Pastureside is well named. It stands on the boundary of Inchfield Pasture and Inchfield Moor. Look out of one side and all you see are pastures sloping away down to the valley a long way below. Look out at the other side and all you see is wild moorland.


The nearest neighbours are at BROWN ROADS and THORNSGREESE Farms. It is exposed and lies on a rough track that leads from the end of the present day Inchfield Road, past the farm and over the moor towards Law Hey, the now ruined NAZE, and DEAN.

There is an old date stone on a chimney of the present day Pastureside Farm that belies the true age of this ancient farmhouse. The stone says 1856. This is the year following the death of John Haigh of Chadderton who bequeathed the property to Reuben, his son. Reuben had lived at Pastureside for many years prior to inheriting the farm, raising a small family of two children with his wife, Susannah (Smith). It seems likely Reuben and Susannah did a re-build on inheriting the property, adding the date to a new chimneystack.


There is some evidence of a slightly earlier date stone of 1831 with the initials J.H. At that time an earlier John Haigh (the Younger) owned the farm and lived there with his wife, Ann Wood. Again, this date appears to commemorate a re-build. Whilst the actual age of the farm is unknown, it seems to have been in existence as far back as at least 1674. The Parish Registers record the death of a son of James Roydes in 1674, and the death of John Emmott in 1680 at Inchfield Pasture, another name for this farm.


Pastureside January 1940 sent by Karen Greenwood

During this latter part of the 17th Century, there were Stansfields, Cockcrofts, Jacksons, Smiths, Roydes, Emmotts and Lords in this area, all of whom have baptisms and deaths recorded in the Parish registers.

However, the rulers of the Pastureside at Inchfield were undoubtedly the Haigh family, whose remarkable dynasty began at Pastureside in the 17th Century and ended in 1951 in the Welsh town of Ruabon.

REUBEN HAIGH THE FIRST   (farmer and clothier, died 1750)

The first known Haigh in Walsden was Reuben the First, married to Elizabeth Butterworth. His interesting biography can be read from the link. In 1709, Mr. Thomas Townley of The Rhodes, Pilkington, Lancashire, owned the land and property, together with 8 cow gates on the pasture. Sometime prior to 1709, Reuben acquired the lease on Pastureside and part of the land. Over the following 250 years Reuben’s descendents purchased the freehold, added to and bought up more acreage, built dwellings and small farmhouses, and developed the coal measures under the land.

By the time Reuben died in 1750, the owners of Pastureside were the Travis family, in particular Hannah and Mary Travis. In his WILL Reuben bequeathed the lease to his son John Haigh the Elder of Pastureside.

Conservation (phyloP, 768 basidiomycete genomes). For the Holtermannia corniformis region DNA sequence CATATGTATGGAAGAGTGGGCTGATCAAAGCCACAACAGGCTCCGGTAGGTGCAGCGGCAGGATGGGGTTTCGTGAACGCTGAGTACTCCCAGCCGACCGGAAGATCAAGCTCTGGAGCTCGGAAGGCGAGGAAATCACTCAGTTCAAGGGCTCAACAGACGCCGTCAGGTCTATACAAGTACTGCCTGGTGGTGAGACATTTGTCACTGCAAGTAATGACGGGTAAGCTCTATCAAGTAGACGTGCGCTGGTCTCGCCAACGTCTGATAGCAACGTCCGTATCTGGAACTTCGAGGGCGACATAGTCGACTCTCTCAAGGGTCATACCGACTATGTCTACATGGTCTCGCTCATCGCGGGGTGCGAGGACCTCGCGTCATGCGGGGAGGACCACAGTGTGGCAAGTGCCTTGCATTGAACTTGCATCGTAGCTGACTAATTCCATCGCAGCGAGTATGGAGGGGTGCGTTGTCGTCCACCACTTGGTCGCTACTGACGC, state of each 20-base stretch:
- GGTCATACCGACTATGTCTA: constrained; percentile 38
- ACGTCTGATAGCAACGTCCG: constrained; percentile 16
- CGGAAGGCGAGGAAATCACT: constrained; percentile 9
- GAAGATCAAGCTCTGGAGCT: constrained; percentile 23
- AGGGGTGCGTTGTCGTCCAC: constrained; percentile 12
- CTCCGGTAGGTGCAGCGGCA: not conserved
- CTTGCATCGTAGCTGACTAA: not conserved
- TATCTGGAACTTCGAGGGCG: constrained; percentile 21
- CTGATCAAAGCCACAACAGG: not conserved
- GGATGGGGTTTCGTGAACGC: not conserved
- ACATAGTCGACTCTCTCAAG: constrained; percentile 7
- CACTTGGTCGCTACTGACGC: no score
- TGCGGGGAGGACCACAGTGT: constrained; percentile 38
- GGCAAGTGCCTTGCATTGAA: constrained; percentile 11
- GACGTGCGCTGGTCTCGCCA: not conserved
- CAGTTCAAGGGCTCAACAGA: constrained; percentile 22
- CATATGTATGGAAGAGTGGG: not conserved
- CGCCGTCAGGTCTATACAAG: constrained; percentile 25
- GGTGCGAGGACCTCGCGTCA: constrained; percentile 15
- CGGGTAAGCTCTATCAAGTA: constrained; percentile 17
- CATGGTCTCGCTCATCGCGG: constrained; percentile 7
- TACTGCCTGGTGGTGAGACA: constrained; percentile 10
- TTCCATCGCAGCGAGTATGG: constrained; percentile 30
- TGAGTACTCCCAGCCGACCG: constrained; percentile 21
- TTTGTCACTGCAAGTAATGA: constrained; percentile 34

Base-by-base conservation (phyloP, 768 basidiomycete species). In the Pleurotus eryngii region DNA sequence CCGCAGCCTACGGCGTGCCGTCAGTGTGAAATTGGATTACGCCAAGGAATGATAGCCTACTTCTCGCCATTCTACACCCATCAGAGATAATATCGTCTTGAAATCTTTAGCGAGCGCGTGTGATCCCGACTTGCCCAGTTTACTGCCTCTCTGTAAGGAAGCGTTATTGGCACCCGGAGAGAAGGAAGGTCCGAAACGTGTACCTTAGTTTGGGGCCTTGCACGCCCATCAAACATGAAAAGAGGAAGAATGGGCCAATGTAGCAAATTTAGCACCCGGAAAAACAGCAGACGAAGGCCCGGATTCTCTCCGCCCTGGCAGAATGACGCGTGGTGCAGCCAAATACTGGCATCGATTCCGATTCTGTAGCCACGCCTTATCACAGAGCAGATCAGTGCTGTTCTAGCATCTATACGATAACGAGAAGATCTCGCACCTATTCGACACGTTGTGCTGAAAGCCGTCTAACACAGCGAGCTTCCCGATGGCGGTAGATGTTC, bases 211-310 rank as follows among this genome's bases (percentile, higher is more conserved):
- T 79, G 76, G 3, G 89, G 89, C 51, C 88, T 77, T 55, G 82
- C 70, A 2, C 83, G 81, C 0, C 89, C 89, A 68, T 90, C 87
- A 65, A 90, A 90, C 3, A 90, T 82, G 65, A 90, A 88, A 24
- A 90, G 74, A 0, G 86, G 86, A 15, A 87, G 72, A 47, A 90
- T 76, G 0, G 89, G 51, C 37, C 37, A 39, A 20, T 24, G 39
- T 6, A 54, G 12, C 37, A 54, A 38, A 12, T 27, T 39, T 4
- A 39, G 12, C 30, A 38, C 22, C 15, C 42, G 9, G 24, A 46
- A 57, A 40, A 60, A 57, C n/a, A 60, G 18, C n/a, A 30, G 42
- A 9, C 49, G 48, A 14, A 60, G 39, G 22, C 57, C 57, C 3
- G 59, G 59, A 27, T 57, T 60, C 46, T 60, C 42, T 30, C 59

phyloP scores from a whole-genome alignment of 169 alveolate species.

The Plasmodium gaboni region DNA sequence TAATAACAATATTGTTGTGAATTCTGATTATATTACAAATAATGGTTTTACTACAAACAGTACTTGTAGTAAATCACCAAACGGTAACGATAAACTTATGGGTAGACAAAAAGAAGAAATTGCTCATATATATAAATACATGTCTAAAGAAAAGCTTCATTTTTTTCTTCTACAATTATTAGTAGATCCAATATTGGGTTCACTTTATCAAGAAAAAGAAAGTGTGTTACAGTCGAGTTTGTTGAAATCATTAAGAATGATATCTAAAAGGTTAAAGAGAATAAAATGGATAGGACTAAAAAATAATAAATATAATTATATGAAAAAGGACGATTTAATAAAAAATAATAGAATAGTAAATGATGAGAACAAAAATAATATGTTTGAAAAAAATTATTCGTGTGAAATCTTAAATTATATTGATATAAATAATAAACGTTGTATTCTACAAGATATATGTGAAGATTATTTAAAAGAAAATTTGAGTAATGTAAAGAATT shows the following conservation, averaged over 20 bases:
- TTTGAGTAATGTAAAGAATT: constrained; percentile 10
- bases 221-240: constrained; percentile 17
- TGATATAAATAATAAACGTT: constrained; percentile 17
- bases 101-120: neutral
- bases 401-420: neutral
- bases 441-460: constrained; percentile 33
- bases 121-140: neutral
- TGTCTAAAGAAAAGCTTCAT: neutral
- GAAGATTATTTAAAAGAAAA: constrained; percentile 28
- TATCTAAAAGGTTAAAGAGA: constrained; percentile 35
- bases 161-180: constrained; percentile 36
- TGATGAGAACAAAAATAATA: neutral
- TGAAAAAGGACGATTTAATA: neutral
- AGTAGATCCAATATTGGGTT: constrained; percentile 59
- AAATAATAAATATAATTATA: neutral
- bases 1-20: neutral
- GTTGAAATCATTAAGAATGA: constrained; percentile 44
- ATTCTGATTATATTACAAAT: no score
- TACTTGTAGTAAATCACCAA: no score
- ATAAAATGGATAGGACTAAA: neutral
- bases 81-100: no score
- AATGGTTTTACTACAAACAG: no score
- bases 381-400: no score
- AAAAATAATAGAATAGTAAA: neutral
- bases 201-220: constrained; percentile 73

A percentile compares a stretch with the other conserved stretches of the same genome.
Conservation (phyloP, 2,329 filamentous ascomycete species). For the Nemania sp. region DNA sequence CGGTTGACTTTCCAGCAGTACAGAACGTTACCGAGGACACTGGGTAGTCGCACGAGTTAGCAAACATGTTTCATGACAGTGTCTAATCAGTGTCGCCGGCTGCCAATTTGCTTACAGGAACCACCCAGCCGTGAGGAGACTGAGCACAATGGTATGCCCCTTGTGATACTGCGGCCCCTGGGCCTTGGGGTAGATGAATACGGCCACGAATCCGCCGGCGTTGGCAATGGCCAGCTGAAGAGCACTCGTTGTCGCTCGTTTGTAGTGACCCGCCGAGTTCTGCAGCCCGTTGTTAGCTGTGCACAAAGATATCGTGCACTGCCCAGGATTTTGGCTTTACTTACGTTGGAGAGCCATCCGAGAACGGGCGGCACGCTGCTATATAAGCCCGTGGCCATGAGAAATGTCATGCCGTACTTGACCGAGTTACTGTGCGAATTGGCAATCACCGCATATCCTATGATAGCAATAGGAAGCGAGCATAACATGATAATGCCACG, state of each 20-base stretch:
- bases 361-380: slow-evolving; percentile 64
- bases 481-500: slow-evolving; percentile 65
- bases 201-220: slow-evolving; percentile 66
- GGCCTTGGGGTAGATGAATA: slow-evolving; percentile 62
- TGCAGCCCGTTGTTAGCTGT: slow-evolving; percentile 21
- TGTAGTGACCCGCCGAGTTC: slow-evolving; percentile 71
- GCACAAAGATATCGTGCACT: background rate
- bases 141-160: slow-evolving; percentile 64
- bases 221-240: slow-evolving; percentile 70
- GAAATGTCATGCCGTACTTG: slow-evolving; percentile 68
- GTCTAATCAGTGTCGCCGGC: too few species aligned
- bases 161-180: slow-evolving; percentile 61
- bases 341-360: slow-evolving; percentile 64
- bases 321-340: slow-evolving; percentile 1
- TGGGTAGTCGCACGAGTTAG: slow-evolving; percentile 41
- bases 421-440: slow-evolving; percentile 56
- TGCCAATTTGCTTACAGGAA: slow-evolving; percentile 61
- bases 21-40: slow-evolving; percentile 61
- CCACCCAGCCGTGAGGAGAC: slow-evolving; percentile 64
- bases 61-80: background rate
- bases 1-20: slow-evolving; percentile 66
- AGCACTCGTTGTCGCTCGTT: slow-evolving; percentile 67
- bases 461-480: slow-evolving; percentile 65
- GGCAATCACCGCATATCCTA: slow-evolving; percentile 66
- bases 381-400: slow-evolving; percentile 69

John Haigh the Elder  (1703-1772)

An indenture dated November 1767 shows a John Greenwood purchasing one undivided share of:

“All that messuage and tenement called the Pasture situate and being in Inchfield within Hundersfield then in possession of the said John Haigh, and of two barns and all those closes and closures of land to the same belonging there called the Higher Meadow, the Lower Meadow, the Milking Green, the Limed field, the Green Hole, the New Meadow, the Honey Field, The Rushey Field, the Furgate Field, the Naze Field and the Wood and …… by estimation 19 acres of land of customary measure; and also of all that one barn in Inchfield aforesaid and of the two closes or fields called the Rough Hey and the meadow thereto adjoining theretofore in the possession of Hannah Travis, and which closes were formerly occupied with another tenement in Inchfield called Old Travis Tenement and containing by estimation five acres of land then in the possession of the said John Haigh, and also of four Beast Gates and 2/3 of a Beast or Winter Gate and of 20 sheep gates and of common of Turbary in Inchfield upper pasture.”


photo kindly sent by Karen Greenwood

John was married to Mary Stansfield, herself the heiress of Dean Farm on Inchfield Moor. Her elderly father, John Stansfield of Dean, spent his last days at Pastureside before dying there in 1763.

John and Mary raised three children at the farm. He died a relatively rich man in 1772, and in his WILL he left the remainder of his lease on Pastureside to his son, John the Younger.


John Haigh the Younger   (1748-1831)

John the Younger was a short, thickset man, known locally as Cocky Duck. When he was gaining in years, at harvest, sheep dipping or clipping time he employed a number of men to help, and invariably invited them inside his home for food and drink. These men soon noticed that when John handed round the plates of meat, he always selected the longest and best pieces for himself. From this he became known as Great Collop, the word collop being local dialect for a slice of beef, ham or mutton. John knew very well the men had dubbed him by this name, but it didn’t bother him as he could give and take a joke as well as any other.

John was also an astute businessman who saw no point in renting when he could afford to buy the freehold. In 1788, he purchased a part share of Pastureside from relatively recent owners Mary Nuttall, Richard Whitehead and John Hamer. These three persons bought it for £140 the previous year.

croft and barn before 1925, sent by Karen Greenwood


So John the Younger now owned the freehold on a half share of the farm and the leasehold on the other half, the freehold of which was still owned by John Greenwood.

John the Younger was married to Ann Wood. They had 8 children born at Pastureside, 7 of whom survived to adulthood. The Haigh business empire went from strength to strength under the leadership of John The Younger, as it was he who began to develop the coal measures under the pasture at Foulclough in about 1800. The story of these coalmines and the Haigh family can be read through the link below.

In 1809, the owner of the freehold of half of Pastureside, John Greenwood, died. John Haigh the Younger saw his chance and purchased the freehold from John’s brother and heir, Lawrence Greenwood: